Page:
If the transfer of equity is made pursuant to an Order of the Court, then Insolvency Indemnity Insurance is not required. In other situations, where a property is being transferred at less than market value between joint owners, an Insolvency Act Indemnity Insurance policy may be required. This is something that that your conveyancer will check with Yorkshire Building Society This is because, if the outgoing party is made bankrupt in the future, their Trustee in Bankruptcy could argue that they had transferred the property in order to avoid their creditors and apply to the Court to have the transaction set aside. If this happens, it could affect your lender or a future buyer from you as they would lose the property and the lender may not get back
what they have loaned to you. The Insolvency Act Indemnity Insurance policy only protects
lenders such as Yorkshire Building Society or future buyers from you. If there is no mortgage and the outgoing owner is made bankrupt, there is a risk to you that you could lose your home if the transfer is set aside. The cost of the Insolvency Act Indemnity Insurance policy is dependent on the market value of the property at finalisation of the transfer of equity transaction.
Your property may be repossessed if you do not keep up repayments on your mortgage with Yorkshire Building Society.
Preparing the Transfer of Equity with a Yorkshire Building Society Mortgage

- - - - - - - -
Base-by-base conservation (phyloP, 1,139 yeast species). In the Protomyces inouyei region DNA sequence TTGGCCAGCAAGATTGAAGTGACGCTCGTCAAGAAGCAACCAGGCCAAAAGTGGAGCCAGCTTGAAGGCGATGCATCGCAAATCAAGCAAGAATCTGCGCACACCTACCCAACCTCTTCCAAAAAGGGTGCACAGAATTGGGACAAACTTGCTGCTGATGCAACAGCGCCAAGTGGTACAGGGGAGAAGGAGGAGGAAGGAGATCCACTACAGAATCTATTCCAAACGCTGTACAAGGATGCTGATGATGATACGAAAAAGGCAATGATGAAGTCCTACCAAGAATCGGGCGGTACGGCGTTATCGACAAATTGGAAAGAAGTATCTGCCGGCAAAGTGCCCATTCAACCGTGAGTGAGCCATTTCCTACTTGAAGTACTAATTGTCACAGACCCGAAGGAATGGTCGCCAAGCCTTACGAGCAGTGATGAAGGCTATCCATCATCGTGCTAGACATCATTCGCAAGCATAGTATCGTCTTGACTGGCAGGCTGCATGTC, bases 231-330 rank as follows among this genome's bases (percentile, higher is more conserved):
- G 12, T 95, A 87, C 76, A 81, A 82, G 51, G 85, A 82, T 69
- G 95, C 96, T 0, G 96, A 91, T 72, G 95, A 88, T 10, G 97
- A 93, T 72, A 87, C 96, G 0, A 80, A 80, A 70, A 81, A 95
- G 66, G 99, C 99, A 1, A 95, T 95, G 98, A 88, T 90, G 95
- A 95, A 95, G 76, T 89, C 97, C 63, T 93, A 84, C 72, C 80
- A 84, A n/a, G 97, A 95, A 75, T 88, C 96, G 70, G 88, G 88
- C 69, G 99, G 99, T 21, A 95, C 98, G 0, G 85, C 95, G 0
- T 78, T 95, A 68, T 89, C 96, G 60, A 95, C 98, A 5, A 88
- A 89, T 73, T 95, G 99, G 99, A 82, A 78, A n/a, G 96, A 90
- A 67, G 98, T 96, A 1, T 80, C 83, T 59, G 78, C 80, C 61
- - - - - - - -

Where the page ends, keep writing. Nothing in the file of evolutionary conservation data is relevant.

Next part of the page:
When it comes to preparing the the Land Registry documents your conveyancer should in the ‘consideration’ panel choose the first option, if consideration is given; otherwise ignore the consideration panel altogether.
If Yorkshire Building Society is joining in the transfer to release someone from liability, put the release in the ‘additional provisions’ panel if someone is entering into a covenant relating to the charge, place it in the ‘additional provisions’ panel stamp duty land tax is not payable when there is no chargeable consideration for the transfer (Schedule 3, paragraph 1 of the Finance Act 2003). In the case of a transfer subject to a charge (even if the transfer is by way of gift) or if a property has been transferred for no value and there is an associated discharge, HMRC would view this as an assumption of an existing debt by the purchaser (Schedule 4, paragraph 8 of the Finance Act 2003) and stamp duty land tax may be payable
if you wish you may state in the ‘additional provisions’ panel that ‘This transfer is made subject to a charge dated… in favour of…’
On form AP1, your conveyancer should describe the transfer as ‘transfer of equity’ to assist Land Registry staff.
Information provided on this webpage is for general information and only applies to England and Wales. It should not be regarded as advice for members of the public who should contact their lawyer,mortgage broker, insurer and accountant for specific advice relating to transfer of equity. Whilst we endeavour to keep the information up to date and correct we do not make any representation or warranties of any kind about its completeness, accuracy, reliability or suitability. Any reliance you place on the information is strictly at your own risk. Lexsure will not be liable for any direct or indirect loss or damage arising out of or in connection with the use of this information.